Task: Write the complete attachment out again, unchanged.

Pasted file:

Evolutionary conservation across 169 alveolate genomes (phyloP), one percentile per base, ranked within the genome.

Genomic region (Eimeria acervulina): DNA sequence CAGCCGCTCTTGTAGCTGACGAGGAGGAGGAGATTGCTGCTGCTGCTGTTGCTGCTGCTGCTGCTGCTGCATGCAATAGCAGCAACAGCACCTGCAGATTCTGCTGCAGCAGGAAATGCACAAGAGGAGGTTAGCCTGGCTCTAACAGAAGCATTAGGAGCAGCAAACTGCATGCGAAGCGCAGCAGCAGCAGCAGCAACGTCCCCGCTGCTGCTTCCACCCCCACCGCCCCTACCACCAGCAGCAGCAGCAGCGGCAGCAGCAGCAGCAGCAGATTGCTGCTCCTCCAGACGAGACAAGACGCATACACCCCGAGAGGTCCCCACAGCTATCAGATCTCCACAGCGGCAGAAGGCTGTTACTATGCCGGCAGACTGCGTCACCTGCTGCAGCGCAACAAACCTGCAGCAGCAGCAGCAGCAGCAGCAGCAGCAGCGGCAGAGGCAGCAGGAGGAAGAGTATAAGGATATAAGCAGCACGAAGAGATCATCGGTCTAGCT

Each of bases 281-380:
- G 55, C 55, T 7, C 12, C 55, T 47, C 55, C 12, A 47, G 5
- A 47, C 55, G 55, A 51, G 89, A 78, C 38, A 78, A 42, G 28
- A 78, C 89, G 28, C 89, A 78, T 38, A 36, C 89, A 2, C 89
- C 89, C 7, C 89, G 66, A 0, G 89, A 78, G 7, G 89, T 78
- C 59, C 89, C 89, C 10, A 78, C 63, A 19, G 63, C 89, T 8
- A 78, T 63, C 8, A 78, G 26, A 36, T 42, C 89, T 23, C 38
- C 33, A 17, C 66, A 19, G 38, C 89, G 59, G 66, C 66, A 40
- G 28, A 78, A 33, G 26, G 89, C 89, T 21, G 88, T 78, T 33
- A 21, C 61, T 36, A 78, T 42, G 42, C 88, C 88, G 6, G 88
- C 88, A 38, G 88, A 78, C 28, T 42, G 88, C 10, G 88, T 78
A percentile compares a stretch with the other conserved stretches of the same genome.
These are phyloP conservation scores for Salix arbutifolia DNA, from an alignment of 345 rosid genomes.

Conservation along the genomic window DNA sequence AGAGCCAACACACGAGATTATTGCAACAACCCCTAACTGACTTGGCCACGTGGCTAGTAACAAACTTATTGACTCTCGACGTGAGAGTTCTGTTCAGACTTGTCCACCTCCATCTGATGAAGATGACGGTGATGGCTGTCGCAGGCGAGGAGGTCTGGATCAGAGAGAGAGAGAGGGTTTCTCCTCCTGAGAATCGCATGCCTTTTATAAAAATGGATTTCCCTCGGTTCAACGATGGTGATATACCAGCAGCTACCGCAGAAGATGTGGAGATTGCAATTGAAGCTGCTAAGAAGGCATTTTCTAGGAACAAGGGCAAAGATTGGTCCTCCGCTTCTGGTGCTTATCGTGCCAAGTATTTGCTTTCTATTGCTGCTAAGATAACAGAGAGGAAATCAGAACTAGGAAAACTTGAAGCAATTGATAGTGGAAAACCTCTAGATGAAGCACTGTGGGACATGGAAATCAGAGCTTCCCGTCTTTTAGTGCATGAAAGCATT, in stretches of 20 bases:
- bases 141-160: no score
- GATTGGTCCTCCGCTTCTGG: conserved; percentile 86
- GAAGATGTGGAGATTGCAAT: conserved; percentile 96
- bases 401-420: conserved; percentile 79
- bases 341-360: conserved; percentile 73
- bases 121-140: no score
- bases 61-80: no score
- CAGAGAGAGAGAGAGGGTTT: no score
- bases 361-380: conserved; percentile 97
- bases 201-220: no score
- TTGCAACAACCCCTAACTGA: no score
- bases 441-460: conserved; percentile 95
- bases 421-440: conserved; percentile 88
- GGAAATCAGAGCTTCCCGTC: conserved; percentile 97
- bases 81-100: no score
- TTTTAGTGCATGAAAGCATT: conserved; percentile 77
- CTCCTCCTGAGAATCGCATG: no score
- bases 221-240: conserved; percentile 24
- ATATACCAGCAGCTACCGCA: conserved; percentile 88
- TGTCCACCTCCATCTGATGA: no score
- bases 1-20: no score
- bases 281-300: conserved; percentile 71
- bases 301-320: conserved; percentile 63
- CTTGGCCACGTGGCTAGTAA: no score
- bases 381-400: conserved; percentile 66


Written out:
Evolutionary conservation across 169 alveolate genomes (phyloP), one percentile per base, ranked within the genome.

Genomic region (Eimeria acervulina): DNA sequence CAGCCGCTCTTGTAGCTGACGAGGAGGAGGAGATTGCTGCTGCTGCTGTTGCTGCTGCTGCTGCTGCTGCATGCAATAGCAGCAACAGCACCTGCAGATTCTGCTGCAGCAGGAAATGCACAAGAGGAGGTTAGCCTGGCTCTAACAGAAGCATTAGGAGCAGCAAACTGCATGCGAAGCGCAGCAGCAGCAGCAGCAACGTCCCCGCTGCTGCTTCCACCCCCACCGCCCCTACCACCAGCAGCAGCAGCAGCGGCAGCAGCAGCAGCAGCAGATTGCTGCTCCTCCAGACGAGACAAGACGCATACACCCCGAGAGGTCCCCACAGCTATCAGATCTCCACAGCGGCAGAAGGCTGTTACTATGCCGGCAGACTGCGTCACCTGCTGCAGCGCAACAAACCTGCAGCAGCAGCAGCAGCAGCAGCAGCAGCAGCGGCAGAGGCAGCAGGAGGAAGAGTATAAGGATATAAGCAGCACGAAGAGATCATCGGTCTAGCT

Each of bases 281-380:
- G 55, C 55, T 7, C 12, C 55, T 47, C 55, C 12, A 47, G 5
- A 47, C 55, G 55, A 51, G 89, A 78, C 38, A 78, A 42, G 28
- A 78, C 89, G 28, C 89, A 78, T 38, A 36, C 89, A 2, C 89
- C 89, C 7, C 89, G 66, A 0, G 89, A 78, G 7, G 89, T 78
- C 59, C 89, C 89, C 10, A 78, C 63, A 19, G 63, C 89, T 8
- A 78, T 63, C 8, A 78, G 26, A 36, T 42, C 89, T 23, C 38
- C 33, A 17, C 66, A 19, G 38, C 89, G 59, G 66, C 66, A 40
- G 28, A 78, A 33, G 26, G 89, C 89, T 21, G 88, T 78, T 33
- A 21, C 61, T 36, A 78, T 42, G 42, C 88, C 88, G 6, G 88
- C 88, A 38, G 88, A 78, C 28, T 42, G 88, C 10, G 88, T 78
A percentile compares a stretch with the other conserved stretches of the same genome.
These are phyloP conservation scores for Salix arbutifolia DNA, from an alignment of 345 rosid genomes.

Conservation along the genomic window DNA sequence AGAGCCAACACACGAGATTATTGCAACAACCCCTAACTGACTTGGCCACGTGGCTAGTAACAAACTTATTGACTCTCGACGTGAGAGTTCTGTTCAGACTTGTCCACCTCCATCTGATGAAGATGACGGTGATGGCTGTCGCAGGCGAGGAGGTCTGGATCAGAGAGAGAGAGAGGGTTTCTCCTCCTGAGAATCGCATGCCTTTTATAAAAATGGATTTCCCTCGGTTCAACGATGGTGATATACCAGCAGCTACCGCAGAAGATGTGGAGATTGCAATTGAAGCTGCTAAGAAGGCATTTTCTAGGAACAAGGGCAAAGATTGGTCCTCCGCTTCTGGTGCTTATCGTGCCAAGTATTTGCTTTCTATTGCTGCTAAGATAACAGAGAGGAAATCAGAACTAGGAAAACTTGAAGCAATTGATAGTGGAAAACCTCTAGATGAAGCACTGTGGGACATGGAAATCAGAGCTTCCCGTCTTTTAGTGCATGAAAGCATT, in stretches of 20 bases:
- bases 141-160: no score
- GATTGGTCCTCCGCTTCTGG: conserved; percentile 86
- GAAGATGTGGAGATTGCAAT: conserved; percentile 96
- bases 401-420: conserved; percentile 79
- bases 341-360: conserved; percentile 73
- bases 121-140: no score
- bases 61-80: no score
- CAGAGAGAGAGAGAGGGTTT: no score
- bases 361-380: conserved; percentile 97
- bases 201-220: no score
- TTGCAACAACCCCTAACTGA: no score
- bases 441-460: conserved; percentile 95
- bases 421-440: conserved; percentile 88
- GGAAATCAGAGCTTCCCGTC: conserved; percentile 97
- bases 81-100: no score
- TTTTAGTGCATGAAAGCATT: conserved; percentile 77
- CTCCTCCTGAGAATCGCATG: no score
- bases 221-240: conserved; percentile 24
- ATATACCAGCAGCTACCGCA: conserved; percentile 88
- TGTCCACCTCCATCTGATGA: no score
- bases 1-20: no score
- bases 281-300: conserved; percentile 71
- bases 301-320: conserved; percentile 63
- CTTGGCCACGTGGCTAGTAA: no score
- bases 381-400: conserved; percentile 66